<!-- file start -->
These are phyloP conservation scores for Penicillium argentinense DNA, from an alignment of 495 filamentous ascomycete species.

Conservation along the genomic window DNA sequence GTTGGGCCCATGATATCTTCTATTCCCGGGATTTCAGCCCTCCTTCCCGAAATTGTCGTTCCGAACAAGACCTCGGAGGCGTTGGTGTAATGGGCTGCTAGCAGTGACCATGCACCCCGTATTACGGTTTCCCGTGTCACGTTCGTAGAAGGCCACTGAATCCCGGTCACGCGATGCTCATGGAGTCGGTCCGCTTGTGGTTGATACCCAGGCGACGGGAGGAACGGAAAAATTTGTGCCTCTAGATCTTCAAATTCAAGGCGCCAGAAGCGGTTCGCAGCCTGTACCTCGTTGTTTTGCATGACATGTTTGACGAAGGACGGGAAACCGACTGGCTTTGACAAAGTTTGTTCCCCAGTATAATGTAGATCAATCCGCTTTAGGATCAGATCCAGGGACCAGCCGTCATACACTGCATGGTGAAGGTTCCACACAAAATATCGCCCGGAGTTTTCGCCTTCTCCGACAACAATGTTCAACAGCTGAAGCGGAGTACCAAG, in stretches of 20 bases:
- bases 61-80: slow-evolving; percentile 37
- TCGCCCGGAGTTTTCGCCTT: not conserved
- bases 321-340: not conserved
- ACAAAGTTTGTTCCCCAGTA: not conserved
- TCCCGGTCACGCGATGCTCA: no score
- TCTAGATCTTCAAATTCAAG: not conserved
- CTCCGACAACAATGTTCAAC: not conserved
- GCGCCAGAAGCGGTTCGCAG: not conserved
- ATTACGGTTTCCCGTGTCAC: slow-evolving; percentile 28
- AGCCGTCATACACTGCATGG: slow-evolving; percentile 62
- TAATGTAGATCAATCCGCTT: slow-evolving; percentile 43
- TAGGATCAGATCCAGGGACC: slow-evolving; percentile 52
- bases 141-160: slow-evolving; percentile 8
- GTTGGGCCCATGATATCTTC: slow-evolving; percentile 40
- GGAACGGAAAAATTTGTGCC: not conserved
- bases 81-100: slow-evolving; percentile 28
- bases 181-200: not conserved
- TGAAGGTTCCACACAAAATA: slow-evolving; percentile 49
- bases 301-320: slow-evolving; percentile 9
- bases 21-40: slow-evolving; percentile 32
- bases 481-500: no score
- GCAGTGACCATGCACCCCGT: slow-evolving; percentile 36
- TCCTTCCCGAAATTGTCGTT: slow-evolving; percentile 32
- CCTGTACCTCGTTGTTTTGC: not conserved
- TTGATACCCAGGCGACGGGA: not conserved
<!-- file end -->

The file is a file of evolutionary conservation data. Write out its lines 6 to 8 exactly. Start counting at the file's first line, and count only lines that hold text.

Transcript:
- ACAAAGTTTGTTCCCCAGTA: not conserved
- TCCCGGTCACGCGATGCTCA: no score
- TCTAGATCTTCAAATTCAAG: not conserved